Intel Corporation has recently announced the Intel Health Guide, a tablet-PC which offers management tools for health care professionals that treat patients with chronic conditions. The Health Guide represents Intel’s entry into a new category of personal health systems, and it promises functions beyond the simple, common remote patient monitoring systems, providing a wider range of processing abilities.
The Intel Health Guide received 510(k) market clearance from the U.S. Food and Drug Administration (FDA) in July 2008. It’s a comprehensive personal health system that combines an in-home patient device, the Intel Health Guide PHS6000, with an online interface, the Intel Health Care Management Suite. The result allows clinicians to monitor patients in their homes and manage their care remotely, thus making them available to a larger amount of patients simultaneously.
As a stand-alone device, Intel’s new tablet-PC has high potential to improve healthcare worldwide; however, without projects that utilize the device, its development is futile. Therefore Intel has collaborated with health care industry leaders around the world; their purpose is to validate the clinical benefits of the Health Guide, mainly for a wide range of chronic disease conditions. According to Intel, pilot studies have already been conducted in the US. These projects, as well as future ones, are planned with health care organizations such as Aetna, Erickson Retirement Communities, Providence Medical Group in Oregon and SCAN Health Plan.
Since clinicians have several existing working methods, the immediate goal is to integrate the Intel Health Guide with the existing care management models. Up until now, the studies have focused on the ability to demonstrate improved health outcomes for conditions such as heart failure, diabetes, hypertension and chronic obstructive pulmonary disease. The main advantages the new product offers include the enhancement of patient engagement and more efficient care management, possible due to the extended communication abilities between patients and health care professionals.
The Intel Health Guide’s features include access to patients’ data, tools to analyze vital signs, and management of patient reminders and surveys. In addition, it offers multimedia educational content and communications tools, such as video conferencing. According to Intel, the company isn’t settling for this sole product; they plan to use the core technology components of this device to build products targeted for new areas – such as independent living and programs for health and wellness management. Future technologies could even support new devices, such as mobile phones and PDAs, designed to improve health care as well.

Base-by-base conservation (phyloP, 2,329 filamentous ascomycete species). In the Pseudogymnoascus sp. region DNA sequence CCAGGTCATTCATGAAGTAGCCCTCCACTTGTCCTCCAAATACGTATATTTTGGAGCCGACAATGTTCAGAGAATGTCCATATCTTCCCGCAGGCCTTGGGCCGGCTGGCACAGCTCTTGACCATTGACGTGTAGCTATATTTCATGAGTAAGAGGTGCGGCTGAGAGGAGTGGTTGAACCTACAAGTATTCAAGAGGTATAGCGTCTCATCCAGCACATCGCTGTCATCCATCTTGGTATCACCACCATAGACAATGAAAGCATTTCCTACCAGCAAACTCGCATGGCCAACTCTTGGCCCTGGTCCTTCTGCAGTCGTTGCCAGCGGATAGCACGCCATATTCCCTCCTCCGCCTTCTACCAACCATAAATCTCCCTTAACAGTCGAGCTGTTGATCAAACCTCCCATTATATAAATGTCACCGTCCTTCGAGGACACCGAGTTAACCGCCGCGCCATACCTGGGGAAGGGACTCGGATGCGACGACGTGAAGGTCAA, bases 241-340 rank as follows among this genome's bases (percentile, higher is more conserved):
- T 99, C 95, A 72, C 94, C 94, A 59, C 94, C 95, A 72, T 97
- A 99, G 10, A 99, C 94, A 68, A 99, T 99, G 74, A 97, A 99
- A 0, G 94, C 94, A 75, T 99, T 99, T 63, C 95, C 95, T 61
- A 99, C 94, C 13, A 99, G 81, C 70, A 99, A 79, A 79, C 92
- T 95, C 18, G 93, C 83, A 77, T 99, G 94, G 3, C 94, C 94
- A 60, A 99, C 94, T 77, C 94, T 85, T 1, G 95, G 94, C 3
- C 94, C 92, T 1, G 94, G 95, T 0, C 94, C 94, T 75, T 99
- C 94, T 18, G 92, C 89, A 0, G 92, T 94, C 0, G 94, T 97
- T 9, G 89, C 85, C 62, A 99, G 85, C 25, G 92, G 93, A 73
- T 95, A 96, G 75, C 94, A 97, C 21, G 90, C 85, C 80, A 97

“The Health Guide is a step forward in offering more personalized and effective management of chronic health conditions in the home,” said Louis Burns, vice president and general manager of the Intel Digital Health Group. “Intel has spent years researching the needs of both caregivers and patients, and we are now moving to launch a series of products that will help extend care from the hospital to the home. Our products will help address the challenges of an aging population and rising rates of chronic disease.”
TFOT has also covered the Motion C5 Mobile Clinical Assistant, which uses a new solid-state drive (SSD), the Vena Platform, a single-chip communications solution for health devices, with the capability to provide wired and wireless connectivity, and the development of a prototype biosensor that can be integrated into special fabrics, enabling better medical surveillance, developed by the European project BIOTEX. Other related TFOT stories include the Birth of the Cell Phone Microscope and the development of a process to transmit medical images via cellular phones, both providing technologies that could assist clinicians in remote areas.
For more information on the Health Guide, see Intel’s press release.